On The Joy of Group Chats

By Anne T. Donahue

This time last year, I would rather have walked into the ocean and begun a new life under the sea than participate in a group chat. I didn’t want the notifications. I didn’t want to waltz into a conversation that was clearly between two pals and I was forced to react to. I was busy (I lied to myself). I was important (I lied even more). And at best I could entertain a three-person chat with a chain of maybe six messages before I’d consider my friends enemies for insisting that I interact instead of closing myself off to the people who loved me.

And then, of course . . . well, let us just look at the world.

I’d talk about the state of the world, but unless you have begun a new life under the sea, you know exactly how terrible everything is. We’re all afraid and sad and angry and anxious and have come to the sad realization that there really is no end in sight. It is, as I like describe it as, incredibly fucked. And if you’ve been someone who closed yourself off in hopes of appearing perfect or all-together or busy or, or, or in the months leading up to March, you’ll know that it’s now unsustainable. To exist as an island is an impossibility. You will combust and you will feel awful and lonely all the damn time.

Of course, I told myself for a few lost months that none of the above applied to me. Yes, I felt messy and sad and every emotion most of us have been cycling through for the better part of the year, but I was special because I decided to be. I didn’t need to talk to my friends about my vulnerabilities. The only role I wanted in my group chats was to be the person who offered advice; who’d kept it altogether and kept my weaknesses far away, lest the people who know me best actually get to know me. Even with my book editors (women who have seen me as someone tough and strong and also crying and a corn-husk of a person), I tried to keep admissions of feelings (see: okay fine, I had them) far, far away because I had concocted this myth of a Completely Together Person™ that only I’d bought into. I wanted to keep my vulnerabilities saved for moments of in-person hangs or for never. My cat is an excellent listener. He can take my meltdowns in real time.

Well, no. First, my cat will kill me the first chance he gets. Second, my friends had always seen me as a person and loved me because of it. So when I finally cracked and began sharing what I’d been dealing with or sifting through as those things were happening, I wasn’t met with surprise or disbelief, but with, well, support and friendship. And as those types of conversations began happening more and more one-on-one on the phone and via text, I found them making their way to the group chats. And as my friends talked about their own experiences, instead of harbouring resentment for their ability to share and to be, I did what my old self never thought I would: I opened up to my best friends. I told them I’d been having a hard time. I told them I was feeling better, but there was a lot of work to do. And then I told them how nervous it made me to be forthcoming. I didn’t want to be a burden, I didn’t want them to think I was weak.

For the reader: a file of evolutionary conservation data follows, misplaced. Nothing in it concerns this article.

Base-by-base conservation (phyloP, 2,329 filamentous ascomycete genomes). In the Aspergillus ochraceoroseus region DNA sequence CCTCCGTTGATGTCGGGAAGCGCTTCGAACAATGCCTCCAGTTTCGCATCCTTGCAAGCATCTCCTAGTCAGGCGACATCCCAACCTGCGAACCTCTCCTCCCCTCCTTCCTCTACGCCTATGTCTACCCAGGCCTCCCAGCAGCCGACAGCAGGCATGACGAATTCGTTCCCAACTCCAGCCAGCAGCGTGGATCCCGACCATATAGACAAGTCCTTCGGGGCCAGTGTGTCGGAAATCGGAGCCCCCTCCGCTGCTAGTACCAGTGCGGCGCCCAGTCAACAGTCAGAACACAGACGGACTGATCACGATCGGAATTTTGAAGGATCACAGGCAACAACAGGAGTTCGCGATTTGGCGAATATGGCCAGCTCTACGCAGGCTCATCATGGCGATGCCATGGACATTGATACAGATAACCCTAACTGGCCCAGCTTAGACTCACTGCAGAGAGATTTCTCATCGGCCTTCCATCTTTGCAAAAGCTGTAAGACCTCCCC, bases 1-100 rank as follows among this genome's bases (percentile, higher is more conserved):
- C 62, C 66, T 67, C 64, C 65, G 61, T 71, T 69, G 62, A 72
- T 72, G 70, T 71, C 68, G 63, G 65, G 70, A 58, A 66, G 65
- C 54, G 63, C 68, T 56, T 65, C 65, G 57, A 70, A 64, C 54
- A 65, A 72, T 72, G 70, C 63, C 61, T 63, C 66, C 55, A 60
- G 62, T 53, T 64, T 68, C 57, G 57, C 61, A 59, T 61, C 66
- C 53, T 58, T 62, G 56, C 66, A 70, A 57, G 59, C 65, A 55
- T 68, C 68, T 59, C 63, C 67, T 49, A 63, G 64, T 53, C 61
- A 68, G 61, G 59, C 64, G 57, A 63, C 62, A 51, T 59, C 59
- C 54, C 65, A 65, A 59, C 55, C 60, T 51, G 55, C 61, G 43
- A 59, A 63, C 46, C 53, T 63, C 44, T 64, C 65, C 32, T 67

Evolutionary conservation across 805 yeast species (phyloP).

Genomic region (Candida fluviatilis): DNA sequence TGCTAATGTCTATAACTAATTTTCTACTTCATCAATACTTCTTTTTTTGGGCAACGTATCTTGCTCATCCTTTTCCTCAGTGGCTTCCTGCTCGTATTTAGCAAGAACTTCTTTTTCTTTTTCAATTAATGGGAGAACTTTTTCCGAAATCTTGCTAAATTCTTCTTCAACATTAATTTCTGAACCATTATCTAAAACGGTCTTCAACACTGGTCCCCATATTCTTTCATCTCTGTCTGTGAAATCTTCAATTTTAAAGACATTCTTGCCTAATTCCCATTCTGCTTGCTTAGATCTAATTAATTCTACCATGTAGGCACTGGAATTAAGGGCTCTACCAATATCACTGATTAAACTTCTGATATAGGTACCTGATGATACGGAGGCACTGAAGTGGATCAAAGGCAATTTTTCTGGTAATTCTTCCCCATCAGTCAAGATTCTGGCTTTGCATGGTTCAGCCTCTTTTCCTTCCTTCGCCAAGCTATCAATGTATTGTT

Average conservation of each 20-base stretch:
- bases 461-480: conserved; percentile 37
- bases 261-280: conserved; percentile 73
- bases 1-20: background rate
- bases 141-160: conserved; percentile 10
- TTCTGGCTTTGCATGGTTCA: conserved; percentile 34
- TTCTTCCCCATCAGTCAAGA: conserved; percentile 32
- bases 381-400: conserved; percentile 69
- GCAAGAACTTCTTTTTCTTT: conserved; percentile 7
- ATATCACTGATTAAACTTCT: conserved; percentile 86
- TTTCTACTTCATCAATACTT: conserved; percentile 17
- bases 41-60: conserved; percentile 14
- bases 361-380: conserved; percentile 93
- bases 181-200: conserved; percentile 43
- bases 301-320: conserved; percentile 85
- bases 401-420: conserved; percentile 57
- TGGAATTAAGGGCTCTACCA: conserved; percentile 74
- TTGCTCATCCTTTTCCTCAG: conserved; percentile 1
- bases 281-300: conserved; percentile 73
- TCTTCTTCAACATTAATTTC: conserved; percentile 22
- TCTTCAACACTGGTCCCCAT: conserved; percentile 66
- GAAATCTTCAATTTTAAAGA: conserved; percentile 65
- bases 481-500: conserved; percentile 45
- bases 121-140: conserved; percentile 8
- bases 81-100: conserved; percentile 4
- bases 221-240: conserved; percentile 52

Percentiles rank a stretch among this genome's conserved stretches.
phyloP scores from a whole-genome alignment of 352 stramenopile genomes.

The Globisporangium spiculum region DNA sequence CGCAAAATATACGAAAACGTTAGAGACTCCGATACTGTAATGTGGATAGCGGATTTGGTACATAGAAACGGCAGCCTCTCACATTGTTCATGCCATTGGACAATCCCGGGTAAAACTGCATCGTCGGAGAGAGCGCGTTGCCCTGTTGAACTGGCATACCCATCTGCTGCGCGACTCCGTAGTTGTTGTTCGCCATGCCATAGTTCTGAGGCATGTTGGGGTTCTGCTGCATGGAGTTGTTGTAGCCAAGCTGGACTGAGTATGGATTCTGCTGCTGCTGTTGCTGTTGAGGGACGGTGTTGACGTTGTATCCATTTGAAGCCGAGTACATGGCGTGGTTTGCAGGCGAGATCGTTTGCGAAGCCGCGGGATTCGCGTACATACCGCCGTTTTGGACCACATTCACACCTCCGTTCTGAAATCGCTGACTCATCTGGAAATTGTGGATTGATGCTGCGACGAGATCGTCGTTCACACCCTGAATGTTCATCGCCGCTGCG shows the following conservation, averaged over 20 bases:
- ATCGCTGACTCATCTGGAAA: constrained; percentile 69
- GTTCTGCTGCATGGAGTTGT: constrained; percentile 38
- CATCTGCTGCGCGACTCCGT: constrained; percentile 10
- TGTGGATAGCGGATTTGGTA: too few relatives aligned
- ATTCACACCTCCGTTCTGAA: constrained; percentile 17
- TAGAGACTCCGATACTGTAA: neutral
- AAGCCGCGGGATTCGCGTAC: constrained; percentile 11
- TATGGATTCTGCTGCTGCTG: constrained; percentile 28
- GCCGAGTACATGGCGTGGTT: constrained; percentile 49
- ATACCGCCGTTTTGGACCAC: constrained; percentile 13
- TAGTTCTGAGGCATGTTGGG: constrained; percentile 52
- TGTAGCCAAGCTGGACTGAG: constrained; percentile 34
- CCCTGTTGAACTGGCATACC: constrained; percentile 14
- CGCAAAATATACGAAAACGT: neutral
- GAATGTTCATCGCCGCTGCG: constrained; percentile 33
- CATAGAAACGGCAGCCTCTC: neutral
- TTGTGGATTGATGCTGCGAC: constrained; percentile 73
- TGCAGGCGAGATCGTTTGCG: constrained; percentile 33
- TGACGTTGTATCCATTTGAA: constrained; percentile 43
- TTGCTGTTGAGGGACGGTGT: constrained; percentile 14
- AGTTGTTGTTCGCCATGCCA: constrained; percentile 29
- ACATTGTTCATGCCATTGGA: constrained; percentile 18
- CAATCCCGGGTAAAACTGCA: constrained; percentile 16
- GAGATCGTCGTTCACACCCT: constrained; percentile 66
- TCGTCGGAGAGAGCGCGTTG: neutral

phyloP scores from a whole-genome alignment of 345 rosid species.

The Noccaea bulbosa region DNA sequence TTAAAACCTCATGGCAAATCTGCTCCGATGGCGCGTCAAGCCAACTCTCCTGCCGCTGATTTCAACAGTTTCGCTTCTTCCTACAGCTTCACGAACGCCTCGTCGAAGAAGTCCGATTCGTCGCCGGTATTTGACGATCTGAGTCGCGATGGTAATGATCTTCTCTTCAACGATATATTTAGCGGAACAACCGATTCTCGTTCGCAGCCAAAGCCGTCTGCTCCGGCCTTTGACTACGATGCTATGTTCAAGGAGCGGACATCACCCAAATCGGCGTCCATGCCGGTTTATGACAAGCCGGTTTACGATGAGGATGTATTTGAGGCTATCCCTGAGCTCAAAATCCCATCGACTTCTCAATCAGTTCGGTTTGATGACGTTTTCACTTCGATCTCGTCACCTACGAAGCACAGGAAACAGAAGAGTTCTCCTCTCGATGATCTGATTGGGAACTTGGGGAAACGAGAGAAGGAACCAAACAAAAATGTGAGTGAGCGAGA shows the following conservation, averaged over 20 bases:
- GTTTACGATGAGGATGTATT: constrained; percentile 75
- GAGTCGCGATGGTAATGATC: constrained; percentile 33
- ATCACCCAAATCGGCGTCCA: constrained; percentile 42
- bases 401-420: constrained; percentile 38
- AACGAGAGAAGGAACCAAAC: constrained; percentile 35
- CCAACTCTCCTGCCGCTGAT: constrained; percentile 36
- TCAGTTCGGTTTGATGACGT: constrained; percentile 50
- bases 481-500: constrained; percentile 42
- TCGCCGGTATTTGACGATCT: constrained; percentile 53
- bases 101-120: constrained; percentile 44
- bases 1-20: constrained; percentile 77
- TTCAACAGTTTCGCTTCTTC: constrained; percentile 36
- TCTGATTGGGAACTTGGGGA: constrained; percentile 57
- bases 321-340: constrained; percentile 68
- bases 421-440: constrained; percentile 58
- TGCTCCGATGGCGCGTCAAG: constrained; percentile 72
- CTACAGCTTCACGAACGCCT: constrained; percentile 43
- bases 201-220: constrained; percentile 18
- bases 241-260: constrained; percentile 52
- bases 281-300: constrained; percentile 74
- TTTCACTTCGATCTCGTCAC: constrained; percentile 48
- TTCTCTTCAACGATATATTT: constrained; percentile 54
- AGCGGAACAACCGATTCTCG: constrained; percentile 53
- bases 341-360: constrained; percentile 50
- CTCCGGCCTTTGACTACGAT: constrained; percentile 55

And evidently, by the time we were done chatting away, I couldn’t have felt further from the aforementioned. In fact, I felt the closest to them as I ever had. I welcomed their responses and the heart Emojis and the ping-pong of opening up about what’s happening with all of us, back and forth. And I didn’t feel weak or judged or anything outside of completely supported. All because of the group chat. All because I’d decided to treat it like the dinner table my pals had the guts to do for months and months.

Now, I welcome the notifications. I want to take my phone from my bag and see a million messages, maybe having to do with me, maybe not. I want to be in a spot with the people I care about and exist in a space where we can be candid about what rules and what doesn’t and “Please help me keep my shit together because I’m falling apart.” I don’t want to be too busy for my friends because I never was, and if I claimed to be I was lying to myself and anyone who was asking me what I’m up to. I want us to feel close emotionally despite being physically distant. And honestly, I want gifs and nonsense and ridiculousness, too. Because that’s real life: a stupid video followed by the revelation that ah shit, guys, I’m sad as hell followed by the image of Winnie the Pooh dancing like an absolute maniac.

Or, as I’ve finally come to understand, nothing perfect. Because whether in the group chat or in real life, none of us are fooling anyone.

Need a little more Anne? Read more from Anne T. Donahue right here!

Tags: Anne T. Donahue, top story, topstory

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